His initial years have all the elements that usually go to make a classic Indian movie; a very rich father who enjoyed his drink and mistress; a noble virtuous mother who (in that day and age) courageously walked out with her two sons; their initial days of near-poverty; his break at starting a business venture and his consequent stellar rise to prosperity and affluence. A man who is more known for his philanthropic ventures rather than his business successes, Sri Atmakuri Sankara Rao, is one of Visakhapatnam’s most famous people.
Born in 1931 into a rich timber-merchant family in Vizianagaram, A S Rao, at the age of 14 was compelled to relocate to Visakhapatnam with his mother and elder brother, A S Raja. That year, 1946 was a very crucial year as it defined the fortunes of the family. In spite of being a keen and meritorious student, at his mother’s behest, he willingly dropped out and took to working as an apprentice in his uncle’s Seaway Shop for a princely sum of Rs 50, while his brother went on to complete his B Com. Two years later, on a suggestion and assistance from his estranged father and with an initial capital from his mother’s property, the brothers entered the Timber trade. From then on, financially, there was no looking back. They later diversified and jointly ran the concerns till Sri A S Rao tied the nuptial knot (1957). In 1958, the brothers amicably parted ways, each heading successful business firms of their own.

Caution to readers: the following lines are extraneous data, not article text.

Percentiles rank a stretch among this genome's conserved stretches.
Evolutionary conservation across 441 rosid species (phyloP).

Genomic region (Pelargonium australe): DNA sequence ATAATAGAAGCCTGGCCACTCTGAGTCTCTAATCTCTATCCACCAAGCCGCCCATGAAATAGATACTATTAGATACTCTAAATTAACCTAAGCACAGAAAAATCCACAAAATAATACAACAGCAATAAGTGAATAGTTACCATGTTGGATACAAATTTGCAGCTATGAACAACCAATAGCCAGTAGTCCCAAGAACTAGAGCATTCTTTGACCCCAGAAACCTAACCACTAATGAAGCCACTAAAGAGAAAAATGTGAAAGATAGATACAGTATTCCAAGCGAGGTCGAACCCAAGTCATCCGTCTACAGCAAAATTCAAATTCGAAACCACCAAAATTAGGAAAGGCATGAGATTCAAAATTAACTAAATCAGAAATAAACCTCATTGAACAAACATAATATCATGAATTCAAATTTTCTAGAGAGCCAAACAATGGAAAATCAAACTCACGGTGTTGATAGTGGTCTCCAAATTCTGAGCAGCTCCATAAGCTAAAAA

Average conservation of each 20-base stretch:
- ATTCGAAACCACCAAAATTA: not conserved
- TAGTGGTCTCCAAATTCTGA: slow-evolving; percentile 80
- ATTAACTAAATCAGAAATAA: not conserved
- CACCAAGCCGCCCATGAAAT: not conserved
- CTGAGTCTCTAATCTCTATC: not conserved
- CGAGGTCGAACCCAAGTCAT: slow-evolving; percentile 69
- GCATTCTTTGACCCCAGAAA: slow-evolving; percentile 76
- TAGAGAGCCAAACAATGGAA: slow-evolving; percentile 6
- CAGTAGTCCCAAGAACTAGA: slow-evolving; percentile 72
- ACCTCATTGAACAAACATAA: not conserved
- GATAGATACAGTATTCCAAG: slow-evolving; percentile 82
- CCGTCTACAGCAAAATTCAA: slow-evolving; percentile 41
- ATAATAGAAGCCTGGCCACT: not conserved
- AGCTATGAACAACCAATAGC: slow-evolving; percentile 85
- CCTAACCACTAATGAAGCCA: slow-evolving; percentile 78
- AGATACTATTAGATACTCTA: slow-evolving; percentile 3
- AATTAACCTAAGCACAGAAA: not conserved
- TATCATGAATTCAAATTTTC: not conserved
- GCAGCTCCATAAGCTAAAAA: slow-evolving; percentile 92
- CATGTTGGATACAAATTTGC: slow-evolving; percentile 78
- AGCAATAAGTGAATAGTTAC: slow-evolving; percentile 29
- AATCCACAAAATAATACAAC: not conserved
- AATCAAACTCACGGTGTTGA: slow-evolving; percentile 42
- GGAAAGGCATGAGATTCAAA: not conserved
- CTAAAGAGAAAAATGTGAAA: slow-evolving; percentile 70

After acquiring the Timber trade in the partition, Sri A S Rao further ventured into construction, ship chandelling, transport, earthmoving, civil and marine engineering. Ever the entrepreneur, by the age of 31, he had 40 trucks plying under him. He took up civil engineering contracts and bagged mega projects, like a portion of the Naval Drydock and reclamation of land in the port area for the Visakhapatnam Port. He also undertook works in Orissa and Madhya Pradesh. He did attempt to expand into the hospitality industry as well, for which he constructed the Grand Bay hotel. But the Visakhapatnam market was not yet ripe to sustain a Five-Star hotel back then, hence, he sold it instead to the Adyar Gate Hotels. An astute businessman, Sri Rao relied on honesty and transparency in all his dealings. This ensured that not only did he gain the trust and respect of all those who worked with and under him, but also earned him goodwill and considerable profits.
But amassing wealth was not his goal, this man believed in giving back to the society. Having faced a period of poverty, though very brief, his desire to share his earnings and help the lesser fortunate was strong. While still a busy businessman, he started the Sankar Foundation in 1984. In its infancy, the foundation was quite low-key, doling out scholarships to the deserving needy students for almost eleven years till Mr. Rao made a momentous decision in 1995. Considering that he had earned enough wealth for the family and fulfilled his familial obligations, he divided his businesses and properties amongst his children (two sons and a daughter), retaining a quarter for himself and his wife. Out of his share, he kept aside a bit to lead a ‘simple but comfortable life’ and pumped the rest into the Shankar foundation. He also took over as managing trustee and devoted all his time and energies towards making a positive difference in other’s lives. Through the foundation, he initiated diverse charity ventures like scholarships for the needy students, a maternity hospital, a TB hospice and an eye hospital.